United States District Court, C.D. Illinois, Peoria Division
E. SHADID, CHIEF UNITED STATES DISTRICT JUDGE
the Court are the Petitioner, Ramona Peete's, pro
se Amended Motion to Vacate, Set Aside, or Correct
Sentence pursuant to 28 U.S.C. § 2255 (D.
and the Respondent, the United States of America's,
Response (D. 6). For the reasons set forth below, the
Petitioner's Amended § 2255 Motion is DENIED and the
Court declines to issue a certificate of appealability. This
matter is now terminated.
April 2015, the Respondent charged the Petitioner by way of
indictment with: Conspiracy to Defraud the Government, in
violation of 18 U.S.C. § 286 (Count I); Mail Fraud, in
violation of 18 U.S.C. § 1341 (Counts II, III, and IV);
and Aggravated Identity Theft, in violation of 18 U.S.C.
§ 1028A (Counts V through XIV). (Cr. D.
Pursuant to a written plea agreement, the Petitioner plead
guilty to Counts I and VI in January 2016. (Cr. D. 11). The
Respondent agreed to bring no additional charges and reserved
the right to file a motion for downward variance from the
advisory sentencing guideline range pursuant to United States
Sentencing Guidelines (“USSG”) § 5K1.1.
Id. at pp. 9; 11-12.
to the plea agreement, the Petitioner waived her right to
collaterally attack her conviction and sentence. Id.
at pg. 7. In total, that section of the plea agreement was as
The defendant also understands that she has a right to attack
her conviction and/or sentence collaterally on the grounds
that it was imposed in violation of the Constitution or laws
of the United States; that the Court was without proper
jurisdiction; or that the conviction and/or sentence
(including but not limited to, the amount of any fine or
restitution imposed) were otherwise subject to collateral
attack. The defendant understands such an attack is usually
brought through a motion pursuant to Title 28, United States
Code, Section 2255, and the defendant understands her rights
under the statute. Understanding those rights, and having
thoroughly discussed those rights with the defendant's
attorney, and in exchange for the concessions made by the
United States in this Plea Agreement, the defendant knowingly
and voluntarily waives her right to challenge any and all
issues relating to her plea agreement, conviction and/or
sentence (including, but not limited to, the amount of any
fine or restitution imposed), in any collateral attack,
including, but not limited to, a motion brought under Title
28, United States Code, Section 2255. The waiver in this
paragraph does not apply to a claim of ineffective assistance
to U.S.S.G. § 2B1.1(a)(2), the Petitioner's conduct
for Count I produced a base offense level of 6. (Cr. D. 22 at
pg. 6). After various adjustments, including a 14 point
enhancement for an intended loss of $1, 258, 640.00, her
resulting total offense level was 23. Id. at pg. 8.
For Count VI, a statutorily required two year consecutive
sentence was applied pursuant to 18 U.S.C. § 1028A and
U.S.S.G. § 2B1.1. Id. The Petitioner's
guideline range for Count I was 46-57 months. Id. at
pg. 13. The Respondent recommended a downward departure,
pursuant to U.S.S.G. § 5K1.1. (See the Court's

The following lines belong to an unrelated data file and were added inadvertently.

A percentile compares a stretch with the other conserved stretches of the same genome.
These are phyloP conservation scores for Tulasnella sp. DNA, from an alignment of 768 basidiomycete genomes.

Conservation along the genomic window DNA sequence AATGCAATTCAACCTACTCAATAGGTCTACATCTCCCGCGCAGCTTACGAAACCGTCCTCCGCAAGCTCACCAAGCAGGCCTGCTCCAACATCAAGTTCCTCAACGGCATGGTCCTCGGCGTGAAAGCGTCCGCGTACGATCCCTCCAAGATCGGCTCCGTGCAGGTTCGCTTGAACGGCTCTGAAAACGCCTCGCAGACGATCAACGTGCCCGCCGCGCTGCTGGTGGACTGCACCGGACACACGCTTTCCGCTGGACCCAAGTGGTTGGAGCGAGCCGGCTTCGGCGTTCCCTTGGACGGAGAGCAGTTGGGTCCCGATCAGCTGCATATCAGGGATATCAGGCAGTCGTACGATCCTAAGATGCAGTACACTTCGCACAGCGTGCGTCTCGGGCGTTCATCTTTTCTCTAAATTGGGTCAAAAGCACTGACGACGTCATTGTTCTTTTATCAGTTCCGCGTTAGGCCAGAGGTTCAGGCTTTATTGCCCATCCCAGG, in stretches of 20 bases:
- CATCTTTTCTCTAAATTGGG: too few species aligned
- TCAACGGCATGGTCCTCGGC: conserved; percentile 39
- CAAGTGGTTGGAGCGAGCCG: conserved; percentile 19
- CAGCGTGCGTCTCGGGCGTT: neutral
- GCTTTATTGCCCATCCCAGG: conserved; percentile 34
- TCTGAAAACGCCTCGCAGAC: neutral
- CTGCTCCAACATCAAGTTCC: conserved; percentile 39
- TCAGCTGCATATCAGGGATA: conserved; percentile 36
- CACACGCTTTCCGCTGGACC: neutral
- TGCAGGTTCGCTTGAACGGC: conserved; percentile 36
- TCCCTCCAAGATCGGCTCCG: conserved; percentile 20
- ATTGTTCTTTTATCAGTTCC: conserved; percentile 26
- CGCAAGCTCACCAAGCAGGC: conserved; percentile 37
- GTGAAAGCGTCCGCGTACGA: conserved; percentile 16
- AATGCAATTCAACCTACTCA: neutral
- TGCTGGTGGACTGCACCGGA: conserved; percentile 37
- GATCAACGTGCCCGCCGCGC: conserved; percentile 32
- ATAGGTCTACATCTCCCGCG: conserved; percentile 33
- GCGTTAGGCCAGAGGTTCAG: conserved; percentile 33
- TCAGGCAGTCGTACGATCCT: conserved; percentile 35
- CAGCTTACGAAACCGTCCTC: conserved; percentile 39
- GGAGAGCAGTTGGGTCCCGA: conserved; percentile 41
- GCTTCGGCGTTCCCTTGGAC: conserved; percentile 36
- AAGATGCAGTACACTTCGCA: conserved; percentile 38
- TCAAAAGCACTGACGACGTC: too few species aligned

August 2, 2016 minute entry in the Petitioner's criminal
case.) This Court sentenced the Petitioner to, inter
alia, 37 months' imprisonment on Count I and 24
months consecutively on Count VI. (Cr. D. 24 at pg. 2).
March 2017, the Petitioner filed the instant Motion, amending
it in July of that year. (D. 1); (D. 4). Her challenge
relates exclusively to Count I. She claims her trial counsel
was ineffective in failing to verify that all of her victims
were veterans and failing to verify the amount of money she
attempted to take. (D. 4 at pg. 4). The complete supporting
factual basis for her claim against counsel is:
Counsel did not verify that all of the identities where the
name of veterans nor did he verify the amount of money that I
was accused of taking from the government. He did not discuss
nor go over any paperwork pinpointing the veteran's names
and the amount that was received by each person. He never
informed me that money paid out for child support, state
taxes, or federal taxes for back pay would and could be
reversed for the government to get their money back.
Petitioner reasons that she is entitled to a reduction in her
sentence for Count I because of “the unconstitutional
imposition of additional time of incarceration for uncharged,
unindicted, untried loss amount” which “lead
[sic] to an unduly long sentence.”
Id. at pg. 5. She further specifies that she is
requesting “a reduced non-guideline sentence without
[a] 14 point enhancement for money loss.” Id.
at pg. 13. The legal authority in the Petitioner's
analysis consists of a reference to Dean v. United
States, 137 S.Ct. 1170 (2017). In response, the
Government argues the Petitioner waived her right to
collaterally attack her sentence, and her Motion should be
denied. (D. 6 at pp. 7-10).
waiver of collateral review is generally enforceable,
assuming the collateral attack falls within the scope of the
waiver. Jones v. United States, 167 F.3d 1142, 1145
(7th Cir. 1999); United States v. Chapa, 602 F.3d
865, 868 (7th Cir. 2010). Here, the Petitioner alleges
ineffective assistance of counsel. (D. 4). Not all claims of
ineffective assistance of counsel overcome collateral attack
waivers; broad, unsupported accusations, in particular, are
not allowed. Long v. United States, 847 F.3d 916,
920 (7th Cir. 2017) (citing Hurlow v. United States,
726 F.3d 958, 967 (7th Cir. 2013)). More specifically, if
counsel's ineffectiveness ...